Biomass co-firing offers enormous potential to reduce carbon-dioxide (CO2) emissions from power plants. Biomass can replace between 20% and 50% of the coal used in thermal power generation, according to this technology brief. However, the net reduction of emissions and other pollutants on the origin and supply chain of biomass feedstock.
Incentives and regulations to boost the share of renewable electricity tend to encourage biomass co-firing, as has been seen in the several European countries and the United States. The United Nations-backed Clean Development Mechanism (CDM) recognises biomass co-firing as a way to reduce emissions in developing countries. China and India, for example, have large biomass availability as well as rapid growth in coal-fired capacity.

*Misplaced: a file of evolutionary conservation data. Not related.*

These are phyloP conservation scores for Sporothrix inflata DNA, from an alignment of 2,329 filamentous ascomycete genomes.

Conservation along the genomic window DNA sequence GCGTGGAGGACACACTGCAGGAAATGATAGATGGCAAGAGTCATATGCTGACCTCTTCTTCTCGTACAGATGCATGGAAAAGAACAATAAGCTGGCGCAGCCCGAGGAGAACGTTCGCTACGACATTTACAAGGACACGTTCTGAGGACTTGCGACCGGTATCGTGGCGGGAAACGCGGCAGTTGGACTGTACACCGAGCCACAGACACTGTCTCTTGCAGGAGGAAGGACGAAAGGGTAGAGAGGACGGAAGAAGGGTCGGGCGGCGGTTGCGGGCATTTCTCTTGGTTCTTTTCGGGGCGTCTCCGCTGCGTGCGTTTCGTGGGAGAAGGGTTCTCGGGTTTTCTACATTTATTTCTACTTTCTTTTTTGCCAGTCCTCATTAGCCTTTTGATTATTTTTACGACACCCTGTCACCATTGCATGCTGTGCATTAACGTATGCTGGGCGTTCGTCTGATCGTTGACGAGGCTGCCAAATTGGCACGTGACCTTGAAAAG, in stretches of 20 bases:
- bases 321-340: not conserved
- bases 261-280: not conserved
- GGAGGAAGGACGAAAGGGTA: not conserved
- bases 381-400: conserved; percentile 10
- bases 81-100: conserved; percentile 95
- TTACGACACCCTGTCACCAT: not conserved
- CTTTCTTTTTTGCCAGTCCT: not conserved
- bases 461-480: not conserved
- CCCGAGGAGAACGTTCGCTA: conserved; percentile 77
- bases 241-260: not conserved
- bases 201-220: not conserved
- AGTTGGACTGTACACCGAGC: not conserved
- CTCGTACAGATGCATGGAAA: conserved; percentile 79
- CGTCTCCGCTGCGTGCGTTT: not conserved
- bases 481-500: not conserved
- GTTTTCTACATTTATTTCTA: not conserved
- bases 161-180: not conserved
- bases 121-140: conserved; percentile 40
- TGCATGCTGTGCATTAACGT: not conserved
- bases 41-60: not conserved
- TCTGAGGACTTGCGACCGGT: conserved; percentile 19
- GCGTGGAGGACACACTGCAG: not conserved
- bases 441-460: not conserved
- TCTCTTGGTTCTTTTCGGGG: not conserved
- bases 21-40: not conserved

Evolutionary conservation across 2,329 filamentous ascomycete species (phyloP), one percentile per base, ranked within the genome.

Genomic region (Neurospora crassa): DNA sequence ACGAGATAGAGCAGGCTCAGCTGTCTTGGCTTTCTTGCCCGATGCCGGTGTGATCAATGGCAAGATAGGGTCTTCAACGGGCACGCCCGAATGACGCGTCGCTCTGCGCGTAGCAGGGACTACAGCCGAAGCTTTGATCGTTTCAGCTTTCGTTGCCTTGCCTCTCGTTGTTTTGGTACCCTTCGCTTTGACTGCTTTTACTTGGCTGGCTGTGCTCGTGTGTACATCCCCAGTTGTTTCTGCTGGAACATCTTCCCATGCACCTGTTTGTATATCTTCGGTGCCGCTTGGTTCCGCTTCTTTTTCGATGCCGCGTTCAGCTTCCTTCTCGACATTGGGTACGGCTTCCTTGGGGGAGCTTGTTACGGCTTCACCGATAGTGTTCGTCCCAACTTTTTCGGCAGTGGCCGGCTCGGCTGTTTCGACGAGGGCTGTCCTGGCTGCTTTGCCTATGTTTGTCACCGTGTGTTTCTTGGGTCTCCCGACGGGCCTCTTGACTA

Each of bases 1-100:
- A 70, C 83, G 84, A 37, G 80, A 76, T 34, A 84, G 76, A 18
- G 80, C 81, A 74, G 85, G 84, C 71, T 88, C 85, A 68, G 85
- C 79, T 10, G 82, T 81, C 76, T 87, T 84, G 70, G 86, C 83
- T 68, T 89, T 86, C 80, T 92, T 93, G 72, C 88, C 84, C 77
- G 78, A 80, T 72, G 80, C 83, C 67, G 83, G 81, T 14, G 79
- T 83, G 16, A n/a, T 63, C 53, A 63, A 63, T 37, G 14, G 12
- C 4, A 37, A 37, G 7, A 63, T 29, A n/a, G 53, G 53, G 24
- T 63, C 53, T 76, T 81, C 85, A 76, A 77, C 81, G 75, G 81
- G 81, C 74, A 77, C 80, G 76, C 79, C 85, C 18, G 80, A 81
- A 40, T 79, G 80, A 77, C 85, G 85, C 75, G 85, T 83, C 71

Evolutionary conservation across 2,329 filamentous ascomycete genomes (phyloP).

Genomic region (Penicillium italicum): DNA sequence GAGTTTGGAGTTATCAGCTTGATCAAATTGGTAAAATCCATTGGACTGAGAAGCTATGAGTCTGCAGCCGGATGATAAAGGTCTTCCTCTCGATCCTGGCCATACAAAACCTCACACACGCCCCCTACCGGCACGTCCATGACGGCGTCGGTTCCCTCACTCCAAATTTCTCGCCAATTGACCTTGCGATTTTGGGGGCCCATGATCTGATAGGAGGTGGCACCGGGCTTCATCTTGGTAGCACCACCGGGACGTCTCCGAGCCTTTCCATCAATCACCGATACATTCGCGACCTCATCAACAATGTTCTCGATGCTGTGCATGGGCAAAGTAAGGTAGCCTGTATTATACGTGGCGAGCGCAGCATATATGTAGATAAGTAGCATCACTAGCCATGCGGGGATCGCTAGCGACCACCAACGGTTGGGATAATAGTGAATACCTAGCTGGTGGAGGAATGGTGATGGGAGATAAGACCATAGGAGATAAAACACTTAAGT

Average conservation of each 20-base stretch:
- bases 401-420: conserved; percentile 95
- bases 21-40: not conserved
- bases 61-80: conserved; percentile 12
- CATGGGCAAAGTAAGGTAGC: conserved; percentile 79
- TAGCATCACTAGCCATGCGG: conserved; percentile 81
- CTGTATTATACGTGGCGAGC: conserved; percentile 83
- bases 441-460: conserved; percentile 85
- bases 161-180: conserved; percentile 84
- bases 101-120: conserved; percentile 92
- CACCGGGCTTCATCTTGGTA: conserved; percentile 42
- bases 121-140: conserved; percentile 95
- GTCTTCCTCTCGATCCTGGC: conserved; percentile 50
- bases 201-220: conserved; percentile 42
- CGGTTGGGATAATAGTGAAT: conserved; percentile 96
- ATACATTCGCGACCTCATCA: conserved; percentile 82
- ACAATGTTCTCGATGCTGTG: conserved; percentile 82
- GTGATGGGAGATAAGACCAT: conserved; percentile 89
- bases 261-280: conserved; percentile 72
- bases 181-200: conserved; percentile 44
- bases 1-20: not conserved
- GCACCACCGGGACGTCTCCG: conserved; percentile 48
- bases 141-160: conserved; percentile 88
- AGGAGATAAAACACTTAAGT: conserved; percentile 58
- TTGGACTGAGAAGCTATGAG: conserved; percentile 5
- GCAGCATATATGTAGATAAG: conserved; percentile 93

To exploit co-firing potential without adverse environmental impact, emerging economies need technology and policy preparation. Sustainability indicators for bioenergy, including protection of soil and water resources, biodiversity, land allocation and tenure, and food prices, need to be integrated into policy measures.
This brief focuses on three main aspects of biomass co-firing development:
- Process and technology status;
- Performance and costs;
- Sustainability, potential and barriers.